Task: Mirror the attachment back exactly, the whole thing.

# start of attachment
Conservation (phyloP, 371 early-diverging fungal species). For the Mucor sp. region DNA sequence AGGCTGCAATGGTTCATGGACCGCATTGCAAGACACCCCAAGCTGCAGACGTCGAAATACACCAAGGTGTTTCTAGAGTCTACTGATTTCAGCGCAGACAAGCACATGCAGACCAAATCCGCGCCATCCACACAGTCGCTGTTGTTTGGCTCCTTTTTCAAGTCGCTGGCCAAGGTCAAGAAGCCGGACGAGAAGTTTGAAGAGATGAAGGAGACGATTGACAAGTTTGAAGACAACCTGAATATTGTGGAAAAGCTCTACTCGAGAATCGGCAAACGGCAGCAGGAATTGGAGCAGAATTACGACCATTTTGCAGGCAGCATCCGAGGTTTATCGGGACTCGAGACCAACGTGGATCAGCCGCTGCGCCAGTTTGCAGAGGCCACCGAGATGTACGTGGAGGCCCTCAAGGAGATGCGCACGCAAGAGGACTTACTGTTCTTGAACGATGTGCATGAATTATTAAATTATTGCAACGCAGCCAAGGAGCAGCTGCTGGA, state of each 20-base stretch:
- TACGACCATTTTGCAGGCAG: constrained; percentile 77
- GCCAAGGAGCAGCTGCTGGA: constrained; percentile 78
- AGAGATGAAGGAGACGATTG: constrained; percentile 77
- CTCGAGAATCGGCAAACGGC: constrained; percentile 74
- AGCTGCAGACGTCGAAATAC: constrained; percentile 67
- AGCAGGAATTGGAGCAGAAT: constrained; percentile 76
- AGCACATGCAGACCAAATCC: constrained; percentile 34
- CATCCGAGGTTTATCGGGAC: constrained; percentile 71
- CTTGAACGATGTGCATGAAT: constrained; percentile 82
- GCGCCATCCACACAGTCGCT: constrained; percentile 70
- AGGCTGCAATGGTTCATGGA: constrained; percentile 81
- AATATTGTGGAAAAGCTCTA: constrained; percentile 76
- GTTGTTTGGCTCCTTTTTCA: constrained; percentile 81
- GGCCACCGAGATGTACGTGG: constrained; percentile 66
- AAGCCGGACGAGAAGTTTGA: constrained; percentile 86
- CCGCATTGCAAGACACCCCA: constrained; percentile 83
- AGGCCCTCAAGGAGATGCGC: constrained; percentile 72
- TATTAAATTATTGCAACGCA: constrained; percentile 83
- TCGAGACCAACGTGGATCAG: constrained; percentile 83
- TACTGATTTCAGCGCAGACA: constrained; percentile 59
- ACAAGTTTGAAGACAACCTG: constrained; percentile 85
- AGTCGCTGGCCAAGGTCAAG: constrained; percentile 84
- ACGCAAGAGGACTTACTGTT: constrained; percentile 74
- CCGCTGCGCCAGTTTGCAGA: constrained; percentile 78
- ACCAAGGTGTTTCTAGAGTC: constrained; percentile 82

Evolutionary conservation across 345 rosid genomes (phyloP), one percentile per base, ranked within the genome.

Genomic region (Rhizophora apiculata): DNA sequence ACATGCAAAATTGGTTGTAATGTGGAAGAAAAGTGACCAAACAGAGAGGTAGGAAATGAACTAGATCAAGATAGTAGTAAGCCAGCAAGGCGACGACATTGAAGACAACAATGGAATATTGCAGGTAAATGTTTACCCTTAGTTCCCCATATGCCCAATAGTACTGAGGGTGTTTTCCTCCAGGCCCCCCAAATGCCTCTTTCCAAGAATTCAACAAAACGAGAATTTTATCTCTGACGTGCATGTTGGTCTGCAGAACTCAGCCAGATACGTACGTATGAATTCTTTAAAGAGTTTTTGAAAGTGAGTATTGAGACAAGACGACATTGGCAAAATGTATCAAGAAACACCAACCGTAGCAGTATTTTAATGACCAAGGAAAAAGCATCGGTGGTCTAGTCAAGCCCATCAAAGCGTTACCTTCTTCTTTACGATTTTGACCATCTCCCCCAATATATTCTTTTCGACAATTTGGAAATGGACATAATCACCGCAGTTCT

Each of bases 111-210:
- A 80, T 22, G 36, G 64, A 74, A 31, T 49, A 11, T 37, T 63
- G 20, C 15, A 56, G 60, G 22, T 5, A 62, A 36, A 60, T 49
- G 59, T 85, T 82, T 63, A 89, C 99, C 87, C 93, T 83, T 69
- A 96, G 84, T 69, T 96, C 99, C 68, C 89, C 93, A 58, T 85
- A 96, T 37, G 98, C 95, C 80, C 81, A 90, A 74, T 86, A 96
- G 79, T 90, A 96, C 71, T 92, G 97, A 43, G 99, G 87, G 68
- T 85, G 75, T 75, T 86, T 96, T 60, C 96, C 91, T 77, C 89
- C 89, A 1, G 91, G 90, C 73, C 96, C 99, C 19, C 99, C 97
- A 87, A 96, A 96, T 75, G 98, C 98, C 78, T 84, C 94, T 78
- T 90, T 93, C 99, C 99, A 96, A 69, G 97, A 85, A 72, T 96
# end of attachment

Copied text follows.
Conservation (phyloP, 371 early-diverging fungal species). For the Mucor sp. region DNA sequence AGGCTGCAATGGTTCATGGACCGCATTGCAAGACACCCCAAGCTGCAGACGTCGAAATACACCAAGGTGTTTCTAGAGTCTACTGATTTCAGCGCAGACAAGCACATGCAGACCAAATCCGCGCCATCCACACAGTCGCTGTTGTTTGGCTCCTTTTTCAAGTCGCTGGCCAAGGTCAAGAAGCCGGACGAGAAGTTTGAAGAGATGAAGGAGACGATTGACAAGTTTGAAGACAACCTGAATATTGTGGAAAAGCTCTACTCGAGAATCGGCAAACGGCAGCAGGAATTGGAGCAGAATTACGACCATTTTGCAGGCAGCATCCGAGGTTTATCGGGACTCGAGACCAACGTGGATCAGCCGCTGCGCCAGTTTGCAGAGGCCACCGAGATGTACGTGGAGGCCCTCAAGGAGATGCGCACGCAAGAGGACTTACTGTTCTTGAACGATGTGCATGAATTATTAAATTATTGCAACGCAGCCAAGGAGCAGCTGCTGGA, state of each 20-base stretch:
- TACGACCATTTTGCAGGCAG: constrained; percentile 77
- GCCAAGGAGCAGCTGCTGGA: constrained; percentile 78
- AGAGATGAAGGAGACGATTG: constrained; percentile 77
- CTCGAGAATCGGCAAACGGC: constrained; percentile 74
- AGCTGCAGACGTCGAAATAC: constrained; percentile 67
- AGCAGGAATTGGAGCAGAAT: constrained; percentile 76
- AGCACATGCAGACCAAATCC: constrained; percentile 34
- CATCCGAGGTTTATCGGGAC: constrained; percentile 71
- CTTGAACGATGTGCATGAAT: constrained; percentile 82
- GCGCCATCCACACAGTCGCT: constrained; percentile 70
- AGGCTGCAATGGTTCATGGA: constrained; percentile 81
- AATATTGTGGAAAAGCTCTA: constrained; percentile 76
- GTTGTTTGGCTCCTTTTTCA: constrained; percentile 81
- GGCCACCGAGATGTACGTGG: constrained; percentile 66
- AAGCCGGACGAGAAGTTTGA: constrained; percentile 86
- CCGCATTGCAAGACACCCCA: constrained; percentile 83
- AGGCCCTCAAGGAGATGCGC: constrained; percentile 72
- TATTAAATTATTGCAACGCA: constrained; percentile 83
- TCGAGACCAACGTGGATCAG: constrained; percentile 83
- TACTGATTTCAGCGCAGACA: constrained; percentile 59
- ACAAGTTTGAAGACAACCTG: constrained; percentile 85
- AGTCGCTGGCCAAGGTCAAG: constrained; percentile 84
- ACGCAAGAGGACTTACTGTT: constrained; percentile 74
- CCGCTGCGCCAGTTTGCAGA: constrained; percentile 78
- ACCAAGGTGTTTCTAGAGTC: constrained; percentile 82

Evolutionary conservation across 345 rosid genomes (phyloP), one percentile per base, ranked within the genome.

Genomic region (Rhizophora apiculata): DNA sequence ACATGCAAAATTGGTTGTAATGTGGAAGAAAAGTGACCAAACAGAGAGGTAGGAAATGAACTAGATCAAGATAGTAGTAAGCCAGCAAGGCGACGACATTGAAGACAACAATGGAATATTGCAGGTAAATGTTTACCCTTAGTTCCCCATATGCCCAATAGTACTGAGGGTGTTTTCCTCCAGGCCCCCCAAATGCCTCTTTCCAAGAATTCAACAAAACGAGAATTTTATCTCTGACGTGCATGTTGGTCTGCAGAACTCAGCCAGATACGTACGTATGAATTCTTTAAAGAGTTTTTGAAAGTGAGTATTGAGACAAGACGACATTGGCAAAATGTATCAAGAAACACCAACCGTAGCAGTATTTTAATGACCAAGGAAAAAGCATCGGTGGTCTAGTCAAGCCCATCAAAGCGTTACCTTCTTCTTTACGATTTTGACCATCTCCCCCAATATATTCTTTTCGACAATTTGGAAATGGACATAATCACCGCAGTTCT

Each of bases 111-210:
- A 80, T 22, G 36, G 64, A 74, A 31, T 49, A 11, T 37, T 63
- G 20, C 15, A 56, G 60, G 22, T 5, A 62, A 36, A 60, T 49
- G 59, T 85, T 82, T 63, A 89, C 99, C 87, C 93, T 83, T 69
- A 96, G 84, T 69, T 96, C 99, C 68, C 89, C 93, A 58, T 85
- A 96, T 37, G 98, C 95, C 80, C 81, A 90, A 74, T 86, A 96
- G 79, T 90, A 96, C 71, T 92, G 97, A 43, G 99, G 87, G 68
- T 85, G 75, T 75, T 86, T 96, T 60, C 96, C 91, T 77, C 89
- C 89, A 1, G 91, G 90, C 73, C 96, C 99, C 19, C 99, C 97
- A 87, A 96, A 96, T 75, G 98, C 98, C 78, T 84, C 94, T 78
- T 90, T 93, C 99, C 99, A 96, A 69, G 97, A 85, A 72, T 96